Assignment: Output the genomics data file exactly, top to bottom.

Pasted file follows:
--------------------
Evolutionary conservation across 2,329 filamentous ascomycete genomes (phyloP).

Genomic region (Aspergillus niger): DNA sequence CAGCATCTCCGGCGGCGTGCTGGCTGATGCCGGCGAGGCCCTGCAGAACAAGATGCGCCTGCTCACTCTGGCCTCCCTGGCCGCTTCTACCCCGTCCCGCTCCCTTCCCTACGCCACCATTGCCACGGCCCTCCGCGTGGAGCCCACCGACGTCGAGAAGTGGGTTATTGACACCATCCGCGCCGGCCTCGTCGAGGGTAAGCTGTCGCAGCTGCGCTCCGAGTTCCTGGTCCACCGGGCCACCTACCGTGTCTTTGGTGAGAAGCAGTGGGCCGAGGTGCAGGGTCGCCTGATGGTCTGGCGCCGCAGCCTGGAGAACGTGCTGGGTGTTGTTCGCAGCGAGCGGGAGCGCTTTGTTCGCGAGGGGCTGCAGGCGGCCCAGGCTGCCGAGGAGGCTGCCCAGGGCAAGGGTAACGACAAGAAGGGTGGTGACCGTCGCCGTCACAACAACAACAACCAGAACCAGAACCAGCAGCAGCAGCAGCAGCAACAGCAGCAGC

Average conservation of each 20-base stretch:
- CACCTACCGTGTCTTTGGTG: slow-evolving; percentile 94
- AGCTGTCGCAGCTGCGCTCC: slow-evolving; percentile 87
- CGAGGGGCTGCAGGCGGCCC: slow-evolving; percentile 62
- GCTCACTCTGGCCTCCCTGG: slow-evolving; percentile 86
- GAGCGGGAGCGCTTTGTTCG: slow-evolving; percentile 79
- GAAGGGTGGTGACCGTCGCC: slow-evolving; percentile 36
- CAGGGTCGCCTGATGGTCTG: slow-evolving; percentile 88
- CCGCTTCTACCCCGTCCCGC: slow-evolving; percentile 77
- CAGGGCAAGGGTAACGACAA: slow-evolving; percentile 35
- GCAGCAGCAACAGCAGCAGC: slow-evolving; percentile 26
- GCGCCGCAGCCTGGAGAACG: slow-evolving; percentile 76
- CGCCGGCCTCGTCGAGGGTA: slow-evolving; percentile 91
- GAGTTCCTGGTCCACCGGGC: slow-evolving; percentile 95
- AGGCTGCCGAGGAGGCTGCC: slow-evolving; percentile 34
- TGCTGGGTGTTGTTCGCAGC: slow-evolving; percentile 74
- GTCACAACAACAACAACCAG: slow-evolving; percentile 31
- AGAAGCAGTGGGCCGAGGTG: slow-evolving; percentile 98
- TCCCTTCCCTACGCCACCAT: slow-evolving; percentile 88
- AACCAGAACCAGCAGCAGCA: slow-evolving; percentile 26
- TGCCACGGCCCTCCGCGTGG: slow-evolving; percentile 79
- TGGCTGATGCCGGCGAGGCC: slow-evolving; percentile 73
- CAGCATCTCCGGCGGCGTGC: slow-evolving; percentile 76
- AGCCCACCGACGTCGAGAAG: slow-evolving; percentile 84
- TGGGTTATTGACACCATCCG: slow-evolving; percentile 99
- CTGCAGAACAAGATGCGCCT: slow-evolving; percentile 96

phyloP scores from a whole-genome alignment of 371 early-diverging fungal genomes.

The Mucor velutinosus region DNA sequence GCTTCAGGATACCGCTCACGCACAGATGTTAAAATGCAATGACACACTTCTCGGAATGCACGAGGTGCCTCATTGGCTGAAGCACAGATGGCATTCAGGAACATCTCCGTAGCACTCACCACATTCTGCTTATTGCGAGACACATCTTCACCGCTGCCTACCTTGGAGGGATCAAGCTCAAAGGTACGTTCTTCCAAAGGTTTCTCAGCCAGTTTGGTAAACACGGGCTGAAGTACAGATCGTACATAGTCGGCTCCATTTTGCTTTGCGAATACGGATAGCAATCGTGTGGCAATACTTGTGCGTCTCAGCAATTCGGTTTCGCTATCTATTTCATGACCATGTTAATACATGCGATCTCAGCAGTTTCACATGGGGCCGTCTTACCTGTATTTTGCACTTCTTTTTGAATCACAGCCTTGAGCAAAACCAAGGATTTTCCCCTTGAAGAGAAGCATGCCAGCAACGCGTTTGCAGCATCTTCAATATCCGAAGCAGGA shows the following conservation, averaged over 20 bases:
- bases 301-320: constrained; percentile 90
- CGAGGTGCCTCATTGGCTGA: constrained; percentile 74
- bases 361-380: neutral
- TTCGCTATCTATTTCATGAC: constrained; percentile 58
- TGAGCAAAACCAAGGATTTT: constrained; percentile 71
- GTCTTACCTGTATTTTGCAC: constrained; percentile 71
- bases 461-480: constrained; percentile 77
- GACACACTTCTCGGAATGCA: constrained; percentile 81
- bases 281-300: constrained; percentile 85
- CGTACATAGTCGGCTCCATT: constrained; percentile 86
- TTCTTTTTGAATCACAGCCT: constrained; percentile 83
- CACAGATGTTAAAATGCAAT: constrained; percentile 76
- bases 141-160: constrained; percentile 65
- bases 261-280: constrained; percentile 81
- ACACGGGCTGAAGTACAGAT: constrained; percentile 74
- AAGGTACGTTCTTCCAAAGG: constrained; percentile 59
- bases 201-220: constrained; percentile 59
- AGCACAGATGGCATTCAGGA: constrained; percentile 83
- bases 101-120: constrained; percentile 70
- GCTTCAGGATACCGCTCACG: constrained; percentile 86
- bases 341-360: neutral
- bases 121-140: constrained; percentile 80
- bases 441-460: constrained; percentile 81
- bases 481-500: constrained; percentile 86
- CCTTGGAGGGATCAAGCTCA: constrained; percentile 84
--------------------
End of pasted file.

Evolutionary conservation across 2,329 filamentous ascomycete genomes (phyloP).

Genomic region (Aspergillus niger): DNA sequence CAGCATCTCCGGCGGCGTGCTGGCTGATGCCGGCGAGGCCCTGCAGAACAAGATGCGCCTGCTCACTCTGGCCTCCCTGGCCGCTTCTACCCCGTCCCGCTCCCTTCCCTACGCCACCATTGCCACGGCCCTCCGCGTGGAGCCCACCGACGTCGAGAAGTGGGTTATTGACACCATCCGCGCCGGCCTCGTCGAGGGTAAGCTGTCGCAGCTGCGCTCCGAGTTCCTGGTCCACCGGGCCACCTACCGTGTCTTTGGTGAGAAGCAGTGGGCCGAGGTGCAGGGTCGCCTGATGGTCTGGCGCCGCAGCCTGGAGAACGTGCTGGGTGTTGTTCGCAGCGAGCGGGAGCGCTTTGTTCGCGAGGGGCTGCAGGCGGCCCAGGCTGCCGAGGAGGCTGCCCAGGGCAAGGGTAACGACAAGAAGGGTGGTGACCGTCGCCGTCACAACAACAACAACCAGAACCAGAACCAGCAGCAGCAGCAGCAGCAACAGCAGCAGC

Average conservation of each 20-base stretch:
- CACCTACCGTGTCTTTGGTG: slow-evolving; percentile 94
- AGCTGTCGCAGCTGCGCTCC: slow-evolving; percentile 87
- CGAGGGGCTGCAGGCGGCCC: slow-evolving; percentile 62
- GCTCACTCTGGCCTCCCTGG: slow-evolving; percentile 86
- GAGCGGGAGCGCTTTGTTCG: slow-evolving; percentile 79
- GAAGGGTGGTGACCGTCGCC: slow-evolving; percentile 36
- CAGGGTCGCCTGATGGTCTG: slow-evolving; percentile 88
- CCGCTTCTACCCCGTCCCGC: slow-evolving; percentile 77
- CAGGGCAAGGGTAACGACAA: slow-evolving; percentile 35
- GCAGCAGCAACAGCAGCAGC: slow-evolving; percentile 26
- GCGCCGCAGCCTGGAGAACG: slow-evolving; percentile 76
- CGCCGGCCTCGTCGAGGGTA: slow-evolving; percentile 91
- GAGTTCCTGGTCCACCGGGC: slow-evolving; percentile 95
- AGGCTGCCGAGGAGGCTGCC: slow-evolving; percentile 34
- TGCTGGGTGTTGTTCGCAGC: slow-evolving; percentile 74
- GTCACAACAACAACAACCAG: slow-evolving; percentile 31
- AGAAGCAGTGGGCCGAGGTG: slow-evolving; percentile 98
- TCCCTTCCCTACGCCACCAT: slow-evolving; percentile 88
- AACCAGAACCAGCAGCAGCA: slow-evolving; percentile 26
- TGCCACGGCCCTCCGCGTGG: slow-evolving; percentile 79
- TGGCTGATGCCGGCGAGGCC: slow-evolving; percentile 73
- CAGCATCTCCGGCGGCGTGC: slow-evolving; percentile 76
- AGCCCACCGACGTCGAGAAG: slow-evolving; percentile 84
- TGGGTTATTGACACCATCCG: slow-evolving; percentile 99
- CTGCAGAACAAGATGCGCCT: slow-evolving; percentile 96

phyloP scores from a whole-genome alignment of 371 early-diverging fungal genomes.

The Mucor velutinosus region DNA sequence GCTTCAGGATACCGCTCACGCACAGATGTTAAAATGCAATGACACACTTCTCGGAATGCACGAGGTGCCTCATTGGCTGAAGCACAGATGGCATTCAGGAACATCTCCGTAGCACTCACCACATTCTGCTTATTGCGAGACACATCTTCACCGCTGCCTACCTTGGAGGGATCAAGCTCAAAGGTACGTTCTTCCAAAGGTTTCTCAGCCAGTTTGGTAAACACGGGCTGAAGTACAGATCGTACATAGTCGGCTCCATTTTGCTTTGCGAATACGGATAGCAATCGTGTGGCAATACTTGTGCGTCTCAGCAATTCGGTTTCGCTATCTATTTCATGACCATGTTAATACATGCGATCTCAGCAGTTTCACATGGGGCCGTCTTACCTGTATTTTGCACTTCTTTTTGAATCACAGCCTTGAGCAAAACCAAGGATTTTCCCCTTGAAGAGAAGCATGCCAGCAACGCGTTTGCAGCATCTTCAATATCCGAAGCAGGA shows the following conservation, averaged over 20 bases:
- bases 301-320: constrained; percentile 90
- CGAGGTGCCTCATTGGCTGA: constrained; percentile 74
- bases 361-380: neutral
- TTCGCTATCTATTTCATGAC: constrained; percentile 58
- TGAGCAAAACCAAGGATTTT: constrained; percentile 71
- GTCTTACCTGTATTTTGCAC: constrained; percentile 71
- bases 461-480: constrained; percentile 77
- GACACACTTCTCGGAATGCA: constrained; percentile 81
- bases 281-300: constrained; percentile 85
- CGTACATAGTCGGCTCCATT: constrained; percentile 86
- TTCTTTTTGAATCACAGCCT: constrained; percentile 83
- CACAGATGTTAAAATGCAAT: constrained; percentile 76
- bases 141-160: constrained; percentile 65
- bases 261-280: constrained; percentile 81
- ACACGGGCTGAAGTACAGAT: constrained; percentile 74
- AAGGTACGTTCTTCCAAAGG: constrained; percentile 59
- bases 201-220: constrained; percentile 59
- AGCACAGATGGCATTCAGGA: constrained; percentile 83
- bases 101-120: constrained; percentile 70
- GCTTCAGGATACCGCTCACG: constrained; percentile 86
- bases 341-360: neutral
- bases 121-140: constrained; percentile 80
- bases 441-460: constrained; percentile 81
- bases 481-500: constrained; percentile 86
- CCTTGGAGGGATCAAGCTCA: constrained; percentile 84